Ok a bit overstated, but I’ll just say it emphatically– Dan Saffer’s keynote address Saturday evening at the 2009 Interaction Conference in Vancouver was a nicely compact, inspiring, profound and positive statement of what needed to be said to a frankly (imho) dysfunctional organization that’s been wandering about trying to shape a coherent, holistic identity. Let’s face it, ixda is a richly diverse, motley crew of people who somehow (in whatever tenuous degree of reach and affiliation) associate themselves with “user experience” and “designing interactions”, from usability gurus to wireframe experts to user facilitation consultants to flash prototype maestros. Whew! A great diverse range of folks (and ideas, values, attitudes, etc.) which is awesome. But Dan, in my view, simply said some things that needed to be said, which many folks probably didn’t want to hear but needed to…

1. We need to stop arguing ad infinitum about design definitions and just start making good designs, basically prove yourself as a designer (regardless of titles: as he says, moving among UI to IA to IX to whatever per project/situation/context/client).

2. Aesthetics matter, period: people value beauty, and we need to cultivate this in our practice and attitude.

3. Design is just as much art as it is science: sorry cog sci/behavioral sci experts, but designing does involve a creative, expressive ingenuity beyond quantifiable studies, to provide a distinct sense of delight and wonderment in the product encounter.

4. Stop fetishizing simplicity (some things are just complex…and interestingly so) As Maeda says, some things are complex and cannot be made simple.

5. A good designer moves among frames: UCD vs. ACD vs. Genius vs. whatever designer approach, not hung up on labels…And knowing Dan from CMU (and I chatted briefly afterwards about this) he’s carefully bringing about the CMU-inspired approach to design, associated with the Buchanan philosophy of rhetoric/topoi/argument.

I sensed this immediately when he mentioned “frames” in his talk. By frames I suspect he’s closer to Buchanan’s concept of topoi (from Aristotle), which is a conceptual place of invention and possibility, not a fixed categorical definition of limited meaning. In other words, as designers, we fluidly move across different positions for a project, per the situation/context/client goals, etc. leveraging what makes sense, per our experience/judgment/understanding which of course comes with time and education.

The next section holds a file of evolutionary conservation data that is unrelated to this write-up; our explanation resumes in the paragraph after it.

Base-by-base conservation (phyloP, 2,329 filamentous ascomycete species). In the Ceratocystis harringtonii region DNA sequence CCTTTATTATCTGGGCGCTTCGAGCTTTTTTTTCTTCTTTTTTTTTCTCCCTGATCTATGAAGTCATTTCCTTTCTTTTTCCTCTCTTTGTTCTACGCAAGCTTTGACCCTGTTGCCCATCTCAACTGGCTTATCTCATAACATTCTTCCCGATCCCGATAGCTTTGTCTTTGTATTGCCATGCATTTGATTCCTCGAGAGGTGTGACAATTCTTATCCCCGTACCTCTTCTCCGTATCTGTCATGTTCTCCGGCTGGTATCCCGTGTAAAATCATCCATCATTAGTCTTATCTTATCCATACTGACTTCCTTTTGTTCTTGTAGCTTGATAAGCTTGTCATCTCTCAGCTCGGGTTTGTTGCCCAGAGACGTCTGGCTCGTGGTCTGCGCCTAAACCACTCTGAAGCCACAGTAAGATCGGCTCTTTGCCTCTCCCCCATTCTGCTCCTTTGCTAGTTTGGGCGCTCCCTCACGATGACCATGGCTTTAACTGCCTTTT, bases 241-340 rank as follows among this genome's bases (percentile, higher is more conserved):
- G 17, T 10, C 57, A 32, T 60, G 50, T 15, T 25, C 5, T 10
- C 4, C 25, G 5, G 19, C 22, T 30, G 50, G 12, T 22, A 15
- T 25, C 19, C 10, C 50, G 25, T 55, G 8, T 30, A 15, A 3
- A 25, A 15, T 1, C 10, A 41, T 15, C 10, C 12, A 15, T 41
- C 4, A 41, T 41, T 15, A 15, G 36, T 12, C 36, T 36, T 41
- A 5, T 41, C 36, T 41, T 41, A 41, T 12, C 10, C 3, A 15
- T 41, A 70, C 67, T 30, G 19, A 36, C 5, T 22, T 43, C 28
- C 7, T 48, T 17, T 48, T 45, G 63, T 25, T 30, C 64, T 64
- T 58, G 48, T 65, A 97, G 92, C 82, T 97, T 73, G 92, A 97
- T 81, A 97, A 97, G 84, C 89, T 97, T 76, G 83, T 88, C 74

And perhaps the most important thing, i think, is that we need to move from “design thinking” towards design thinking AND design making (paraphrasing Obama’s quote from his inaugural about the makers who helped shape this nation of opportunity/prosperity, etc.)…and as Kolko iterated in the panel discussion earlier, designers still need to make something, from posters to toasters to wireframes to prototypes to diagrams to proposals/documents. A solution must be made that takes some form–be it a napkin sketch or a diagram of a process re-vamp. If you’re just a “user facilitator”, then I’m sorry but you’re not a designer, plain and simple. Which is fine, just need to come to terms with your professional identity, and a precise/accurate sense of your value offering to clients/companies/teams, etc.

Indeed, it’s becoming my view that, well frankly there are some within ixda who kinda perhaps too easily assume the self-identity and functional role of interaction designer but really are not designers (I know, sorry!). They may be more appropriately analysts, researchers, strategists/planners, or even corporate therapists or organizational managers (And this is all good! We need that in the profession at large.) but not designers who actively and habitually sketch, imagine, empathize, express, passionately defend, and create novel engaging solutions to various problems or suggest speculative demonstrations of what could be (visions, storyboards, etc.) as improvement to daily annoyances.

I hope Saffer’s talk serves as a veritable wake-up call to everyone within this organization of great potential and world-reaching gains, to help substantiate the community’s professional value and integrity towards design excellence.